Understanding the fears our ancestors faced can help us understand their lives. That, in turn, can help us tell their stories. Although it’s hard to know from the meager records we unearth whether an ancestor was an introvert or adventurer, we can form some theories based on historical context. We can also get a better grasp on their everyday lives.
How do we avoid or minimize the risk of misrepresenting the past as we tell our own and family stories? What exactly is our burden of due diligence when it comes to determining the accuracy of our narratives?
This isn’t my normal soap box about truth versus accuracy. Or at least not entirely. The truth of our experience often comes down to our unique memory of it. Our memory is our truth whether or not a sibling thinks it was a Pepsi and not a Coke. We’re not talking about that type of accuracy.
Can we avoid misrepresenting the past?
We all knew that I think that stories of the heart are the future of family history, but I have some good company. Steve Rockwood, CEO of FamilySearch International emphasized that in his opening keynote for Rootstech.
Serious genealogists made up the majority of the 12,000 in-person audience. (Estimates including online audience range up to 125,000.) “To get and keep non-genealogists’ attention,” Rockwell explained, “you have to focus on the person, not records.” He also emphasized that stories need to be short and meaningful–stories of the heart.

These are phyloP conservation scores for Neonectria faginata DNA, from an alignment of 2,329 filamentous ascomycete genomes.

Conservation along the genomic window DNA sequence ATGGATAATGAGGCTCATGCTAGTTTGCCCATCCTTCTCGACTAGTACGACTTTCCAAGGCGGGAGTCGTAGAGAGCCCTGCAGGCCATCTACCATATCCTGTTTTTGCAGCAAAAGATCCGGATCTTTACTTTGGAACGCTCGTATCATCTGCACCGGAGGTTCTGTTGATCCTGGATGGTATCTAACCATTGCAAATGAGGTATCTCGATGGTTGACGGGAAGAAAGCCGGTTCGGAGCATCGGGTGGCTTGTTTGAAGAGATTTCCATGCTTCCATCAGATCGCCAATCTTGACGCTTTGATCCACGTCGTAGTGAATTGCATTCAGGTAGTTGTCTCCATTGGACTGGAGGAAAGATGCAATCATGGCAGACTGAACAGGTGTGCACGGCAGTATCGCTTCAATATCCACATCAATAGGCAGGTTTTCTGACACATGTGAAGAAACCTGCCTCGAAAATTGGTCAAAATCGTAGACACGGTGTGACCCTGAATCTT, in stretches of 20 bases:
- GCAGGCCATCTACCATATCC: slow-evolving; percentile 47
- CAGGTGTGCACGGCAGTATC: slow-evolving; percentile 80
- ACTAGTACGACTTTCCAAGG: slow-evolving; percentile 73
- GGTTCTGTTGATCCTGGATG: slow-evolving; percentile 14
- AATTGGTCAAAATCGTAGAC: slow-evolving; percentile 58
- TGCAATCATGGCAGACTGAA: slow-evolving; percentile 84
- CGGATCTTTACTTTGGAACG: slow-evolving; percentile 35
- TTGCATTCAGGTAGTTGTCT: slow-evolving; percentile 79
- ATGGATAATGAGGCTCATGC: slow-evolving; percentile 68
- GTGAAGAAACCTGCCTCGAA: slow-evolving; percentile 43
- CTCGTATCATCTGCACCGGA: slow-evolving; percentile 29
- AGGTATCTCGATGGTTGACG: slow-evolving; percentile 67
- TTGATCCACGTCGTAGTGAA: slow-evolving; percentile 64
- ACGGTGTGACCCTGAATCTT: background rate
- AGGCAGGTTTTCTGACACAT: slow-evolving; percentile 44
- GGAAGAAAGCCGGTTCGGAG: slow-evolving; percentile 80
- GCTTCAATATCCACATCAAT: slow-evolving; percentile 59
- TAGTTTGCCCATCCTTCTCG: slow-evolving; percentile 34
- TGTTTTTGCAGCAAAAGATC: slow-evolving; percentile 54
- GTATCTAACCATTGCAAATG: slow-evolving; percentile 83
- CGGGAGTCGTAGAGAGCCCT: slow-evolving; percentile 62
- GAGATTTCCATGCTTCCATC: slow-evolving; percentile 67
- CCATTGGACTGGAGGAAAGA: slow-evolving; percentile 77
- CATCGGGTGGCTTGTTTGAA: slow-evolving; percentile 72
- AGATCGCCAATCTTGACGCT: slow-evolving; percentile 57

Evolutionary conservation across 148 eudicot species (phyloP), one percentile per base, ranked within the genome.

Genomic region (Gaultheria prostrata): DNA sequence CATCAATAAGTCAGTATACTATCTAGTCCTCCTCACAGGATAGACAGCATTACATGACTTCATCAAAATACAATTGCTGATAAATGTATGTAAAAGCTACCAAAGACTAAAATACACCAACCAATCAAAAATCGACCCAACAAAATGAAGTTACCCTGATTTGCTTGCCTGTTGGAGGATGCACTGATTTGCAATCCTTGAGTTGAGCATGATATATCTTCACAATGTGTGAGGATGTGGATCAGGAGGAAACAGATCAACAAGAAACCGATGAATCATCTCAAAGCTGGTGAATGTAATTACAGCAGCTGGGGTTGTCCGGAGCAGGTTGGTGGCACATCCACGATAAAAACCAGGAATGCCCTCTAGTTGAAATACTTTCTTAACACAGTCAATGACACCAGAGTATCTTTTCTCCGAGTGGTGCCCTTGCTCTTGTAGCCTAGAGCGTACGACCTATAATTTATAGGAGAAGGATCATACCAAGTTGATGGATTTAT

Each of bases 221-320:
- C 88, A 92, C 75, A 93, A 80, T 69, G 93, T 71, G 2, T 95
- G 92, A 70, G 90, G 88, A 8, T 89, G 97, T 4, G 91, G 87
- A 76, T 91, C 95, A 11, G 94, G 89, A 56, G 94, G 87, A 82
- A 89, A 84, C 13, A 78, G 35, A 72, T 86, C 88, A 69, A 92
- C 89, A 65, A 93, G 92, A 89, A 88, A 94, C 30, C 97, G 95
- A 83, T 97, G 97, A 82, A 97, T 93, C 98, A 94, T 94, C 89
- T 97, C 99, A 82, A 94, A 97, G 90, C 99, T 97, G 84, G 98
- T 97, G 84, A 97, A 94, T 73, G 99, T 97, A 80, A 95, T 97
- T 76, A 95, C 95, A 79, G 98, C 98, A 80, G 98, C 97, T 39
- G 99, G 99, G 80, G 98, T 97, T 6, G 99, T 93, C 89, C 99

The day after Thanksgiving has its own traditions. Leftover day. Get out the Christmas Decorations Day (my house). The ironic Black Friday.
It’s also StoryCorps’ National Day of Listening. Unlike Black Friday, when we’re encouraged to eschew all our thankfulness and contentedness, the National Day of Listening nurtures the feelings of gratitude.
Suggestions for National Day of Listening
For StoryCorps, listening is only the first step of the National Day of Listening. They also encourage participants to record and upload interviews to share with family and friends and StoryCorps followers.
Visiting Lincoln (UK), I wanted an emotional bond with my 20th great grandmother. Foolish as it sounds, I wanted to get a feel for her life. I wanted to know her a little.
Unlike London, which has changed so much over the centuries, Lincoln felt like a place where my forbearers might materialize. As my son and I munched on sandwiches in Minster square, the echoes of centuries of footsteps were almost audible. I could imagine my 14th century relatives, walking through the gates and looking upon the Lincoln Cathedral’s already centuries-old beautiful façade.
A horse-drawn carriage pulled up, taking on a mother and son for a city tour. The boy was sporting a wooden shield and sword as well as an impish smile. I wondered how many times that scenario occurred in the 558 years between my 20th great grandmother’s death and my birth?
Can such basic human experiences roll the centuries away?